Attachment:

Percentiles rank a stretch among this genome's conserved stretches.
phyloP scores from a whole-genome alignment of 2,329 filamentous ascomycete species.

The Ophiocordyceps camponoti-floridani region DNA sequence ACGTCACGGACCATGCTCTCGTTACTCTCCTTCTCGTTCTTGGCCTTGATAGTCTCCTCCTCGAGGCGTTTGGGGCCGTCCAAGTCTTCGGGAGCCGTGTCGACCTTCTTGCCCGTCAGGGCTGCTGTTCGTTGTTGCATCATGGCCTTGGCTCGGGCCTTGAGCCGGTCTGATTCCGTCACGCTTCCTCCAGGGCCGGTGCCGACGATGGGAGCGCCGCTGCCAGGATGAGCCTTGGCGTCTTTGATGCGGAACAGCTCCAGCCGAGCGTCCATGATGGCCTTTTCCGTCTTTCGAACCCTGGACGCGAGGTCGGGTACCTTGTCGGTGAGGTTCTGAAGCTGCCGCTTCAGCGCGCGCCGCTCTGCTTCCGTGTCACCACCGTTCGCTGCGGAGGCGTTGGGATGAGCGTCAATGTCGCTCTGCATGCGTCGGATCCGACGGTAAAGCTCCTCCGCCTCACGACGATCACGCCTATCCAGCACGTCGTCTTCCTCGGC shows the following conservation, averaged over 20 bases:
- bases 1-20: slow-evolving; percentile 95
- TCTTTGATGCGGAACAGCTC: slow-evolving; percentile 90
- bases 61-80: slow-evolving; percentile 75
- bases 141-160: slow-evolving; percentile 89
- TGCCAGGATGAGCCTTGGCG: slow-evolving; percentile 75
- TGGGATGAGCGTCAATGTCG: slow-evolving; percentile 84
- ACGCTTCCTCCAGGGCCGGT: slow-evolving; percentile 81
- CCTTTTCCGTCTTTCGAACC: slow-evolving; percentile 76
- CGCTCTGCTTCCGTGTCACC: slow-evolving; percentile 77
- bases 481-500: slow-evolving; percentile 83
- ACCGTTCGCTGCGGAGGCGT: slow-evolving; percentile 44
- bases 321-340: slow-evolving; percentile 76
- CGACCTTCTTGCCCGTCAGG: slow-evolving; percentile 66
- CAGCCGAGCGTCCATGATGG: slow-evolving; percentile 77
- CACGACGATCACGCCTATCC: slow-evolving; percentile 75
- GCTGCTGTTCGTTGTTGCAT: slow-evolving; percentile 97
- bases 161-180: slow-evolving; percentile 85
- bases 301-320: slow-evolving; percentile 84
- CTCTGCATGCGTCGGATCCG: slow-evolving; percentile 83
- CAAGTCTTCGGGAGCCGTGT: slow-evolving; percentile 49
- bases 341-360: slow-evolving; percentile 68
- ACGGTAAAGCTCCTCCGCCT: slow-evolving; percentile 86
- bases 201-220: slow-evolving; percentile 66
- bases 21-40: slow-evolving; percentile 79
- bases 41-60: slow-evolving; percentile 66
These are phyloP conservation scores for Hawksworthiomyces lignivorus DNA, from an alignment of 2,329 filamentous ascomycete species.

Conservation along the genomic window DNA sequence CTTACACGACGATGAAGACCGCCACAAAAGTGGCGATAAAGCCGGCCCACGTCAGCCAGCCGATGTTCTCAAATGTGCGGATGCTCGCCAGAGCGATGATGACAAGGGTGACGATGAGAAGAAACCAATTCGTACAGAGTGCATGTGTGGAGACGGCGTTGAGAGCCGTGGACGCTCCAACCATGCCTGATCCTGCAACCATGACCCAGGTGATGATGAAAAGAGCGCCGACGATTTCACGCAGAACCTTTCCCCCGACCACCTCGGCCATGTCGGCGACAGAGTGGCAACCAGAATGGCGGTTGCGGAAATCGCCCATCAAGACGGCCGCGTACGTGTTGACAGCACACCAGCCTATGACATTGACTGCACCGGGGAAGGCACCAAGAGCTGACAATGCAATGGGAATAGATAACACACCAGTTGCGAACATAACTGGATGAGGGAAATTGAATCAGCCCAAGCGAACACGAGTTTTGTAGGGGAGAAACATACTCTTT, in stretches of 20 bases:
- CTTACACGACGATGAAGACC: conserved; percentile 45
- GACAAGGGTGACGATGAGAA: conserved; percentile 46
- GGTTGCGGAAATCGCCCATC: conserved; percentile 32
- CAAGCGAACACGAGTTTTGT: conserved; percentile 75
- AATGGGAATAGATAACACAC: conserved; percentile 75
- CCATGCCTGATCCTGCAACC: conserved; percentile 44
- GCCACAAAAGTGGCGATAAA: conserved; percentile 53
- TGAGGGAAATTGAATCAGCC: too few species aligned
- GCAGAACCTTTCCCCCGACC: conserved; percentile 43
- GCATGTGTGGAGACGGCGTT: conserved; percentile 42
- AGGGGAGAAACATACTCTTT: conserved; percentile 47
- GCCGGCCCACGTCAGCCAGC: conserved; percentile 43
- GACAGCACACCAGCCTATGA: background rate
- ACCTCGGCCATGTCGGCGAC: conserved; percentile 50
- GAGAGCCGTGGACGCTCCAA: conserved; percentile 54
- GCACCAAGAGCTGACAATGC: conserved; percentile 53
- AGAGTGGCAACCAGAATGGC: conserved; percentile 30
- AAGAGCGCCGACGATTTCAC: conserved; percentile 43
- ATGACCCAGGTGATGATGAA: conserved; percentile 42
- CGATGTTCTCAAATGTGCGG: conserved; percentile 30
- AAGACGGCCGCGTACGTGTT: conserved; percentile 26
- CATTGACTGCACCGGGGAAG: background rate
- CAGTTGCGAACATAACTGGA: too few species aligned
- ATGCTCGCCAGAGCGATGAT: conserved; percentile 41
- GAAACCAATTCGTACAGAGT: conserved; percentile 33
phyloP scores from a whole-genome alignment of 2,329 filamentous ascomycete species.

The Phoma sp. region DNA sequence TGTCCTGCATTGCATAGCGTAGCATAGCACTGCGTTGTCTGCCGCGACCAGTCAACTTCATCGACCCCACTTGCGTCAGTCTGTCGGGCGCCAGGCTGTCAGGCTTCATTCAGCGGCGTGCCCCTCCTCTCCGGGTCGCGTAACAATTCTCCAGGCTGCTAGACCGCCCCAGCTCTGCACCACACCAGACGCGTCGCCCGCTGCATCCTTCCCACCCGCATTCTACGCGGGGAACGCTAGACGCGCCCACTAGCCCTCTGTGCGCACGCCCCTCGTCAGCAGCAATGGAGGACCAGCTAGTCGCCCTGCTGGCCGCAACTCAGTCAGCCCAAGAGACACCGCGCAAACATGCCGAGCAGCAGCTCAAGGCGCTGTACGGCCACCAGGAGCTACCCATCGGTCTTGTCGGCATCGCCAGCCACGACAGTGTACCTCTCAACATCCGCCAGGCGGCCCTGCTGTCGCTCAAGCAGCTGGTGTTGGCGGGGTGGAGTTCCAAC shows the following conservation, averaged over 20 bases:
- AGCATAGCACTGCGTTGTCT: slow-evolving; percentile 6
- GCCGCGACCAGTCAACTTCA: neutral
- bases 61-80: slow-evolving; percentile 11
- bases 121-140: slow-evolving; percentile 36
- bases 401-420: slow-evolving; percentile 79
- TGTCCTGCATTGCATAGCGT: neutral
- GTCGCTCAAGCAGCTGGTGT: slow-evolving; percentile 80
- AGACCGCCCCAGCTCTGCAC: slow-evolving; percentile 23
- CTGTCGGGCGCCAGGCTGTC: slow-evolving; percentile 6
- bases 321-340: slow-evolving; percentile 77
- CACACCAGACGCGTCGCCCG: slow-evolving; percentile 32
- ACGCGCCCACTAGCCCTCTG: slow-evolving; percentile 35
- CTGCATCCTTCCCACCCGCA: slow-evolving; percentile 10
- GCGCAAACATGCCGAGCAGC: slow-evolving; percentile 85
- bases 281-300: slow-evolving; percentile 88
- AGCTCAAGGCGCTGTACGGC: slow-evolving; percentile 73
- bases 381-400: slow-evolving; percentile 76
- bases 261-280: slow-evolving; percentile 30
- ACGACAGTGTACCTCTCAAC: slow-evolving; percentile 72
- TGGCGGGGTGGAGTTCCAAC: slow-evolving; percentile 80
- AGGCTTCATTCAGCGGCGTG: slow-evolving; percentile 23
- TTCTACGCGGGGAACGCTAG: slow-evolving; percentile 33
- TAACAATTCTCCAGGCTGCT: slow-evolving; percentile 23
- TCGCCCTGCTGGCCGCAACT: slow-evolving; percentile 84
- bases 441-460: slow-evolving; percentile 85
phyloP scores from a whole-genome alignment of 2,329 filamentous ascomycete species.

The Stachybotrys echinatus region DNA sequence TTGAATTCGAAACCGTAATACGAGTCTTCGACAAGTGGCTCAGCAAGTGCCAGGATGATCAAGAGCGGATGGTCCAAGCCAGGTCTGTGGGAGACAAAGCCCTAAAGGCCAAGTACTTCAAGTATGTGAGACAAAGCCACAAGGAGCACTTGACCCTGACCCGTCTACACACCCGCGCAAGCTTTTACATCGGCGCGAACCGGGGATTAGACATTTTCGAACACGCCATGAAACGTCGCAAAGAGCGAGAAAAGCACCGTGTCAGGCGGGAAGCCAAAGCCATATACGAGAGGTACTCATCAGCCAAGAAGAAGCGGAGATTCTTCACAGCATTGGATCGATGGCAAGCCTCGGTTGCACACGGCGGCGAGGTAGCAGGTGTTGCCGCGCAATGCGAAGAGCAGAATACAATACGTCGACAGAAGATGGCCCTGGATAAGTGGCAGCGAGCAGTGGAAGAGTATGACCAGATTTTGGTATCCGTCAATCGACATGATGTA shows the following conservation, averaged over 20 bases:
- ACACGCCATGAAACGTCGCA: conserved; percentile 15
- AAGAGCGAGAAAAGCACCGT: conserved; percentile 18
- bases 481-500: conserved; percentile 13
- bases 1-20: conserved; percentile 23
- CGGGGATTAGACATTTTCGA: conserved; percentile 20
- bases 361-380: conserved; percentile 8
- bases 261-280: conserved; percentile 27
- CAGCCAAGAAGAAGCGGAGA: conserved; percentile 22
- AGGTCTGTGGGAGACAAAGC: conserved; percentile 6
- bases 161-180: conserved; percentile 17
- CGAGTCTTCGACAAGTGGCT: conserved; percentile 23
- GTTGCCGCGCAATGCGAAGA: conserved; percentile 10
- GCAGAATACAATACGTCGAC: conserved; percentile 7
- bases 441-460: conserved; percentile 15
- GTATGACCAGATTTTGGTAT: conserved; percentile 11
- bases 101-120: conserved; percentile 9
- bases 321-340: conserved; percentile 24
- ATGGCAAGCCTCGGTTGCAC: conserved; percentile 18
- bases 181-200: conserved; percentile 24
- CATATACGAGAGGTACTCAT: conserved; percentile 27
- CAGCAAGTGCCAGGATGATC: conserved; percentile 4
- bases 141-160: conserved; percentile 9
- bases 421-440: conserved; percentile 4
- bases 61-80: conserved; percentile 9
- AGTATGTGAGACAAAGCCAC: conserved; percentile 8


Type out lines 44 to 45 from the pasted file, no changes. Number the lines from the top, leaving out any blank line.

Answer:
- ACCTCGGCCATGTCGGCGAC: conserved; percentile 50
- GAGAGCCGTGGACGCTCCAA: conserved; percentile 54